The Age of Rebellion
NO GENERATION has seen more rebellion than ours—all forms of rebellion, especially the revolt of youth. Today’s age of rebellion might well be called “the revolt of youth” were it not for the fact that rebellion by adults has spawned the whole tragic business. One rebellion lays the groundwork for another kind of rebellion.
“What makes the revolt of modern youth serious,” explains Judge Elijah Adlow of Boston’s Municipal Court, “is that it bears little resemblance to what was once viewed as juvenile delinquency.” He explains that “today the crimes of violence in which the young indulge can never be mistaken for boyish pranks” of previous ages. “The fact of the matter is,” says psychologist Dr. Robert Lindner, “that the mutiny of the young is not an ordinary social ailment, but a virulent epidemic affecting the race of man.” Thus each country has its own terminology for today’s youthful delinquents; and in the United States they have become known as “rebels without a cause.”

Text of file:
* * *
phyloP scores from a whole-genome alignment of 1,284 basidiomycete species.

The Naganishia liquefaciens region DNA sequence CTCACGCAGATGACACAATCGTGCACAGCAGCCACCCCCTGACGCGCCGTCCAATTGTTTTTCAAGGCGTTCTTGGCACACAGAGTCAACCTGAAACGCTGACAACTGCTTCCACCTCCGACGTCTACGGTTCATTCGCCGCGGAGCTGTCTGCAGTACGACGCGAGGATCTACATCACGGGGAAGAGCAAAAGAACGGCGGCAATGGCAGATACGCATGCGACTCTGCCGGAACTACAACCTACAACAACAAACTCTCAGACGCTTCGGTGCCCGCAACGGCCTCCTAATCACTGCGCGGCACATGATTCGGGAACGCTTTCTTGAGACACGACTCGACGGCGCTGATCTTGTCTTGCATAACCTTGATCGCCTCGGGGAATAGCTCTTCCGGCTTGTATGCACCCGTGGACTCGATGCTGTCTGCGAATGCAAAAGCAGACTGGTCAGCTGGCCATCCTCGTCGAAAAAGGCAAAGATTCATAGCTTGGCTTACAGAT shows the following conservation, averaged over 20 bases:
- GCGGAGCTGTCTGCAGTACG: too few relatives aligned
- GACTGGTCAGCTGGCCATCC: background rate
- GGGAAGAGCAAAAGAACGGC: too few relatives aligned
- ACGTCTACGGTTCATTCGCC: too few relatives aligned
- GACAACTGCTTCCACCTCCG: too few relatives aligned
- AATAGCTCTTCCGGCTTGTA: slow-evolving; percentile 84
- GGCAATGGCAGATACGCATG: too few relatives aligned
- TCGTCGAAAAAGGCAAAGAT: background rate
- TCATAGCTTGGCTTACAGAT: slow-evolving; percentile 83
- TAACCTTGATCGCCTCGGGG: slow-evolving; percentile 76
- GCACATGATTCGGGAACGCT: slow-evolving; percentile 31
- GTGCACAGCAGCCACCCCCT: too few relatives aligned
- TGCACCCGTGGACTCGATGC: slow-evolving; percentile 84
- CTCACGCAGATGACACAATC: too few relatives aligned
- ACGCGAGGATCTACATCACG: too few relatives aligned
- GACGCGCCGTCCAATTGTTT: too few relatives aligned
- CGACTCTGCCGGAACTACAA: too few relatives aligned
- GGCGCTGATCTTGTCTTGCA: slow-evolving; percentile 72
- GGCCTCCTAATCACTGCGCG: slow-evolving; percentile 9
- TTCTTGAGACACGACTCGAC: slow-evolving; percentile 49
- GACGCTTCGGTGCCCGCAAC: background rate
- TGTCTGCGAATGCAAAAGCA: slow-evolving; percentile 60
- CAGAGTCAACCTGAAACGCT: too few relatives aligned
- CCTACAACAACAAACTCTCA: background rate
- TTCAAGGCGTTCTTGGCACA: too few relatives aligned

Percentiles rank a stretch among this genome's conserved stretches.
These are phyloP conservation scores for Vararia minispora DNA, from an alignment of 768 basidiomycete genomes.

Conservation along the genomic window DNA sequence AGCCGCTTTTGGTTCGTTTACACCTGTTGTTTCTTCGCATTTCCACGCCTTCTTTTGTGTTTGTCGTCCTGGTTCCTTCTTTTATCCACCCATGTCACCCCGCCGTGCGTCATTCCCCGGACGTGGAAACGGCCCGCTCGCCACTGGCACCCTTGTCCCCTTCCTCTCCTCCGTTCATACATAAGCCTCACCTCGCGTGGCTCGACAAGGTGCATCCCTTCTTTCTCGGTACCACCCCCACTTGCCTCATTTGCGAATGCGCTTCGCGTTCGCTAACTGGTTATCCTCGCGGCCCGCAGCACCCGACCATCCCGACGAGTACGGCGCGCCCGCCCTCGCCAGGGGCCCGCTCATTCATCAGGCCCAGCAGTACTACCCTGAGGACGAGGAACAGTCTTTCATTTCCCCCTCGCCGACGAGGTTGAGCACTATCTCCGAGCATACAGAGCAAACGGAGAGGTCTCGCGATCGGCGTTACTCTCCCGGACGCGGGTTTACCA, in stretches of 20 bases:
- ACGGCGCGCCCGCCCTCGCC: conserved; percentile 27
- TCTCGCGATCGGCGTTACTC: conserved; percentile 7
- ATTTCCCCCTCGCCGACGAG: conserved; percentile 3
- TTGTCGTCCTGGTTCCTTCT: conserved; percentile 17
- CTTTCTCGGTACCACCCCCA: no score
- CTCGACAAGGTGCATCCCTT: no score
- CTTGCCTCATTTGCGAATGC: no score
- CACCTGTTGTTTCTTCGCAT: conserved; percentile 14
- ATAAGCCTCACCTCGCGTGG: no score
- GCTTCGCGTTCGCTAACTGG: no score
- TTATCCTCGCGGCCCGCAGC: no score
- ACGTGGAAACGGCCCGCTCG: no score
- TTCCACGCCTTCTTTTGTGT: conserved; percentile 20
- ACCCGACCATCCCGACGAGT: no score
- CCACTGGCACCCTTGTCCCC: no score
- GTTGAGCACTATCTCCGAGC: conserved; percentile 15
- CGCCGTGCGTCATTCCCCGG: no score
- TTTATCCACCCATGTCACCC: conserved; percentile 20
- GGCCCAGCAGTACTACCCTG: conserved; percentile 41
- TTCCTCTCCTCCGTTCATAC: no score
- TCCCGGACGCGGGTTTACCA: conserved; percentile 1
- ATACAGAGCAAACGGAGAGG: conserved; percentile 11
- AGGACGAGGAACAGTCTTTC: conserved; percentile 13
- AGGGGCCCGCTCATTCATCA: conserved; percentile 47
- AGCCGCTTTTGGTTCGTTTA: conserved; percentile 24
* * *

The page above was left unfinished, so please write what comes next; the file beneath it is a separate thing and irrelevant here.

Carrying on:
Youthful rebels have been divided into two general classes. One group makes up those delinquents inclined toward violence. The other group is made up of those who rebel against restriction so that they can live by their sensual desires, enjoying the excitement of the moment. This latter group has been termed the “Beat Generation.” Since the Soviet sputniks went into orbit these youthful rebels are commonly called “beatniks.” Authorities differentiate between the juvenile delinquents and the so-called beatniks, since the latter have certain beliefs, attitudes and convictions about life and society. The beatniks’ living-for-the-moment way of life is their religion.